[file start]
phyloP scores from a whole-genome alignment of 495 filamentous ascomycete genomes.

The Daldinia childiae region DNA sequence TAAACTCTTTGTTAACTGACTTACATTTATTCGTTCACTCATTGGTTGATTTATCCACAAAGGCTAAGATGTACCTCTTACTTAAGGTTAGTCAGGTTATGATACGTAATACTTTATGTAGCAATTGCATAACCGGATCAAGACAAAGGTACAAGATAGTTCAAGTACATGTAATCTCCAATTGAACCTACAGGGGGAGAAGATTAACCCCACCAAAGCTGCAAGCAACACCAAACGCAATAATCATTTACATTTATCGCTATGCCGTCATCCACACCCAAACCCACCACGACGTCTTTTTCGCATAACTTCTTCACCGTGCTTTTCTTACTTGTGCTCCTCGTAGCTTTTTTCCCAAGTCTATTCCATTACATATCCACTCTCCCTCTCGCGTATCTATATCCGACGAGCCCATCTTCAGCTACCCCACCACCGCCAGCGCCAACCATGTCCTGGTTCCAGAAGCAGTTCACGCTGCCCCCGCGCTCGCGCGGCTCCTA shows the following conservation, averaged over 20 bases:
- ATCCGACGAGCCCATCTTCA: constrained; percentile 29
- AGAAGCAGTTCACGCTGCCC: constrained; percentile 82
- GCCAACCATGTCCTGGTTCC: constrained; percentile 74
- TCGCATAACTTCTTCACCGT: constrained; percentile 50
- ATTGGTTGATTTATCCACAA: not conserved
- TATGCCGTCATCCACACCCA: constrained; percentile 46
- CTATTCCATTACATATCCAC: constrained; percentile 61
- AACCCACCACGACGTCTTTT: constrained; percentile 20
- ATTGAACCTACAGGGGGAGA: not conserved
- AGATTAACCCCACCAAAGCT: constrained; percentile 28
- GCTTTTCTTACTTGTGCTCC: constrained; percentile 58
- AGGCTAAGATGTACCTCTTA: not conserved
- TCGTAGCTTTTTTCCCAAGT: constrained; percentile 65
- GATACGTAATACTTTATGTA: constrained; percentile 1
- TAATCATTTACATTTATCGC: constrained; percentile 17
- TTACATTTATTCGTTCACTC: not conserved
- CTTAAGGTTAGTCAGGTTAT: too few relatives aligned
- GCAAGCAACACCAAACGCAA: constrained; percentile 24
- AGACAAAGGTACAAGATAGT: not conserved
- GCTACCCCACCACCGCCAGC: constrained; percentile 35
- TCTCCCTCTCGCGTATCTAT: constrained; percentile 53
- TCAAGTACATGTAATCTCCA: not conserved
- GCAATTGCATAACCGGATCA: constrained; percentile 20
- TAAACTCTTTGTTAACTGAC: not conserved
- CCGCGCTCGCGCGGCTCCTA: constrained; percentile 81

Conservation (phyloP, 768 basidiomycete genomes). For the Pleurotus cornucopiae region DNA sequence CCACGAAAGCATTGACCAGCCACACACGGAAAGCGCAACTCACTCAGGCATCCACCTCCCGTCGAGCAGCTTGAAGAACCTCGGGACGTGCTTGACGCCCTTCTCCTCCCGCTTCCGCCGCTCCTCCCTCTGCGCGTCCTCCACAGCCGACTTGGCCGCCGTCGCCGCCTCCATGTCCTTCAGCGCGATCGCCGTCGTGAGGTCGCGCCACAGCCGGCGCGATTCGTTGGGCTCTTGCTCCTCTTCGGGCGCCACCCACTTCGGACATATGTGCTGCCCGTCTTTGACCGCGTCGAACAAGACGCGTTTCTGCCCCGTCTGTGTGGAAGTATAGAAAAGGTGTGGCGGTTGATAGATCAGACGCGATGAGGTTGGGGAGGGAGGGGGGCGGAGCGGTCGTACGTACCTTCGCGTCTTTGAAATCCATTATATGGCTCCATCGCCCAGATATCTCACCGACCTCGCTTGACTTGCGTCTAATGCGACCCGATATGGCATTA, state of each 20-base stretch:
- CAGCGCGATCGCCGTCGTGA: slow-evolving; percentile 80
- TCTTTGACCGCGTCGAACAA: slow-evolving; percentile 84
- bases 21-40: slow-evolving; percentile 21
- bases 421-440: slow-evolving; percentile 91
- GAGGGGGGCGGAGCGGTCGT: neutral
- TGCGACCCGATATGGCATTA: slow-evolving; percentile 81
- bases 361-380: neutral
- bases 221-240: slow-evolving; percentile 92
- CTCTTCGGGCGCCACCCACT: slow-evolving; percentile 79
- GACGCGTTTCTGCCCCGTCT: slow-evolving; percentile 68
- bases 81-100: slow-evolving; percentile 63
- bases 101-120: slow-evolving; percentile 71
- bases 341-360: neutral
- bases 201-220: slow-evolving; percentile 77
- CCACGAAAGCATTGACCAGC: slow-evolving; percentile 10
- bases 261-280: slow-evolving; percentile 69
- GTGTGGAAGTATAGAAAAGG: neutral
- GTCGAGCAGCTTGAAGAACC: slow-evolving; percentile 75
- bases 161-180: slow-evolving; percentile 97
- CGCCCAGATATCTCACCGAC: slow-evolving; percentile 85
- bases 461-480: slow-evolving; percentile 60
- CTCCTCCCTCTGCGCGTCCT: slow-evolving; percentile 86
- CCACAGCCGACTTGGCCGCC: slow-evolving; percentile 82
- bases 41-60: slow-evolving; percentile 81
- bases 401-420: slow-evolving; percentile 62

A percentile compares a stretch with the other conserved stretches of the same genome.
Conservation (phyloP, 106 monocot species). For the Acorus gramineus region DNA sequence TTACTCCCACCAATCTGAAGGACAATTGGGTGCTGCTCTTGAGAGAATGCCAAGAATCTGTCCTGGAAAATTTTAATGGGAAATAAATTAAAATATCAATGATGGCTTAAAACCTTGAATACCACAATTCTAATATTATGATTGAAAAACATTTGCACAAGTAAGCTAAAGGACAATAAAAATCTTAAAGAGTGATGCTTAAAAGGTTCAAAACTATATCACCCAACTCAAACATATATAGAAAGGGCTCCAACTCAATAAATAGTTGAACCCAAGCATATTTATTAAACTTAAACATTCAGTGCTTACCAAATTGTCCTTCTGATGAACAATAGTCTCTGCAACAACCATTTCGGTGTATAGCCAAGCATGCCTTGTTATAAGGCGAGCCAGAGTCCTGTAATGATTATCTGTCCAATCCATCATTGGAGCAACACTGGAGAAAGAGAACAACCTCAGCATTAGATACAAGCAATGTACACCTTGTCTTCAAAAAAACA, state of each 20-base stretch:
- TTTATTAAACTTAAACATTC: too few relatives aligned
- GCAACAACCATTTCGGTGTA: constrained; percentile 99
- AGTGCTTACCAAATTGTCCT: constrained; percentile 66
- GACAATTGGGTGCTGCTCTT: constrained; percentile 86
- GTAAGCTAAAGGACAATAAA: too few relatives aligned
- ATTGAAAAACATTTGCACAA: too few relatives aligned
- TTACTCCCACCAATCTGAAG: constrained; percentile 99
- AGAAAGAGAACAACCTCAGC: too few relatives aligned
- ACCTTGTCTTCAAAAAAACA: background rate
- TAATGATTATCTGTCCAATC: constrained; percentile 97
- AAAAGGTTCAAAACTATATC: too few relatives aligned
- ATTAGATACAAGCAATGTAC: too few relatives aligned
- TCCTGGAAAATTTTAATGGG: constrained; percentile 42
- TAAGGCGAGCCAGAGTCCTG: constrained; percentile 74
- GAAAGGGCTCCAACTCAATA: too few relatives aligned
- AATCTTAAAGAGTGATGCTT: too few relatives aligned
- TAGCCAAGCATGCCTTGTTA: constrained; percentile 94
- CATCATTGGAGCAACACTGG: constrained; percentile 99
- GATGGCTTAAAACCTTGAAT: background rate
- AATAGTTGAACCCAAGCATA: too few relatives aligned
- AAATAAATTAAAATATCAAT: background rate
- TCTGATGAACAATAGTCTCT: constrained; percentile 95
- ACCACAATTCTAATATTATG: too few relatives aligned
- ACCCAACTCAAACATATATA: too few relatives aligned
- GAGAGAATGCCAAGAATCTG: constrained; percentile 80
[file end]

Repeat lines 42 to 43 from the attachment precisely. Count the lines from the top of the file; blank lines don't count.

- bases 201-220: slow-evolving; percentile 77
- CCACGAAAGCATTGACCAGC: slow-evolving; percentile 10